Much has been made of the health benefits of the Mediterranean diet, and this trial—a follow-up examination of the large PREDIMED diet study—confirms its benefits. A traditional Mediterranean diet includes plenty of fresh fruit and vegetables, whole grains, beans, nuts, seeds, and healthy fats from olives and fish, with little red meat or dairy. In this study, adults 55 to 80 years of age without diabetes (but with other heart disease risk factors) were assigned to either a Mediterranean diet with extra virgin olive oil, a Mediterranean diet with nuts, or a ‘control’ diet which was simply advice on low-fat eating. After about four years of follow-up, those in the Mediterranean diet group had a 30% lower risk of developing diabetes—even though weight loss amongst all groups was the same.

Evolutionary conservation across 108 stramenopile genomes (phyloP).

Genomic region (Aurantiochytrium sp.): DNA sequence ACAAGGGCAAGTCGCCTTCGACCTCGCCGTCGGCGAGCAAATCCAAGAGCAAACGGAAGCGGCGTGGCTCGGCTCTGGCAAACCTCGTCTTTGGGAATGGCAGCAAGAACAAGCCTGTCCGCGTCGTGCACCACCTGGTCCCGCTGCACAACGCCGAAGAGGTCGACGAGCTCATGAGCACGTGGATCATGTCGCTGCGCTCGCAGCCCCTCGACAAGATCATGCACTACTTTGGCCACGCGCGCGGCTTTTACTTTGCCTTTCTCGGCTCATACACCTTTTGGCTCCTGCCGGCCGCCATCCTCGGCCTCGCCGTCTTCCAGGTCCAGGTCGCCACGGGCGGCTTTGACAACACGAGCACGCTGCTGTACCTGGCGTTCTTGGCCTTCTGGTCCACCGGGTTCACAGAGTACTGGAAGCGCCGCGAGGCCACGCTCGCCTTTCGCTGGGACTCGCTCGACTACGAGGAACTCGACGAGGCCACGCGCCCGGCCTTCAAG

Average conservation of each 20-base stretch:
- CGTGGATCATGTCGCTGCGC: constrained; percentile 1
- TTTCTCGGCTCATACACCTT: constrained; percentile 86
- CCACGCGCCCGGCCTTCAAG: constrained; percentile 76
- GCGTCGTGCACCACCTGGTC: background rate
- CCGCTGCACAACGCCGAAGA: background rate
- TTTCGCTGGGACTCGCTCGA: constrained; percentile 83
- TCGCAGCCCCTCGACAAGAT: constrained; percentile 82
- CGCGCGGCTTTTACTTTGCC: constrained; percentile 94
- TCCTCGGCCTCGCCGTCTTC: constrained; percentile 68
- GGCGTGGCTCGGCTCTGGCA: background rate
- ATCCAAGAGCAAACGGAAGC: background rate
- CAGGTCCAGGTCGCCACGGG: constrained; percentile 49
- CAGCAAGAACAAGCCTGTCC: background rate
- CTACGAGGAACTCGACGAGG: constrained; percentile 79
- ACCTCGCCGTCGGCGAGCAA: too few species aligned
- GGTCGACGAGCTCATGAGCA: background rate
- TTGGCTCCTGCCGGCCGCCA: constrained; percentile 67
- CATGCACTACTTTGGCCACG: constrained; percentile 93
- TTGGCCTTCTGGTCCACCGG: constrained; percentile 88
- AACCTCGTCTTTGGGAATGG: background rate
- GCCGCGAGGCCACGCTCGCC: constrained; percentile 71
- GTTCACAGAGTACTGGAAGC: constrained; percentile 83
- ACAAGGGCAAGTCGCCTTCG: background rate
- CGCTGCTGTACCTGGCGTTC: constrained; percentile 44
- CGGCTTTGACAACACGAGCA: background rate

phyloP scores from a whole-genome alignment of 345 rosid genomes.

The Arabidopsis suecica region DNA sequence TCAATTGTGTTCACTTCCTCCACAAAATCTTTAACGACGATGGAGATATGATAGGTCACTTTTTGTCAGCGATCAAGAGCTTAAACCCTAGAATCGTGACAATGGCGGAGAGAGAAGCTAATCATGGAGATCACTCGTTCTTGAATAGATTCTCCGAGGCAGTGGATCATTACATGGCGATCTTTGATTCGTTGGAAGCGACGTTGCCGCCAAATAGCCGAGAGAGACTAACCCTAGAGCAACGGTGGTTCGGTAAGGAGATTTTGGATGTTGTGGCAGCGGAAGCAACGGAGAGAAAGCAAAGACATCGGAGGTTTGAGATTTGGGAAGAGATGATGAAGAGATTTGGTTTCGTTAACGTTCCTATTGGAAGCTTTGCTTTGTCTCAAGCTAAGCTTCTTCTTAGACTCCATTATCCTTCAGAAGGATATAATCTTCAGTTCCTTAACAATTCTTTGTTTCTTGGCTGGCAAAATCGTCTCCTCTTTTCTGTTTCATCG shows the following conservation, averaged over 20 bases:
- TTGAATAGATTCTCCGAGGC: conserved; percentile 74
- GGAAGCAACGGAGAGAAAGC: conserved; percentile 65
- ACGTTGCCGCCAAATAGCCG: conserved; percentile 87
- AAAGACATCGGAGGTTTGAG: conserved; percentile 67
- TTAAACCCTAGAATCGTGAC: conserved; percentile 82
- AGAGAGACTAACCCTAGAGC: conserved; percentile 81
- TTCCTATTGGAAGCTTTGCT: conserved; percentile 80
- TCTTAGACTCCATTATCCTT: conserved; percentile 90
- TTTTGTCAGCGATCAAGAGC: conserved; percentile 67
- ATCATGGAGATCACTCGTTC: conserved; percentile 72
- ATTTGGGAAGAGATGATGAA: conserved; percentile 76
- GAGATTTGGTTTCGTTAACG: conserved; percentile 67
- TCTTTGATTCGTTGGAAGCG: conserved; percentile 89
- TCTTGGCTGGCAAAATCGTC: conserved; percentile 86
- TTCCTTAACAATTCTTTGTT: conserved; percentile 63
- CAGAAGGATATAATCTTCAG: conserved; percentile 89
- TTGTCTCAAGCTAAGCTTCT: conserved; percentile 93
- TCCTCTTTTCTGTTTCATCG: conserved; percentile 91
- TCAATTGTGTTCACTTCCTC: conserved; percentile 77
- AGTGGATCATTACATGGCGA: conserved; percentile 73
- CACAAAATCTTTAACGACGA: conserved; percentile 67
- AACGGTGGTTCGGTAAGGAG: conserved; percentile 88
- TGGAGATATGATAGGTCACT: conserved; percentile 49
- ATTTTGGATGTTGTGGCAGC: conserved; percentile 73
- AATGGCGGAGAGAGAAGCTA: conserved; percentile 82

In our opinion, this study strengthens the argument that food choice is more important for a healthy metabolism and disease prevention than counting calories or fat grams. What’s remarkable about this study in contrast to others is that the Mediterranean diet appeared to be protective against diabetes, despite not showing improved weight loss over the control group. Typically, diabetes risk is usually connected to weight loss alone—not actual eating patterns. But a diet rich in whole plant foods, like the Mediterranean diet, is powerful medicine.
Food is much more than just calories and fat: it’s the total package of fibre, vitamins, antioxidants and other nutrients that affect the metabolism of the body for better or worse. An eating pattern based on plant foods, like the Mediterranean diet, is a sure bet for better health. If you haven’t already jumped on the Mediterranean bandwagon, now might be the time to take action.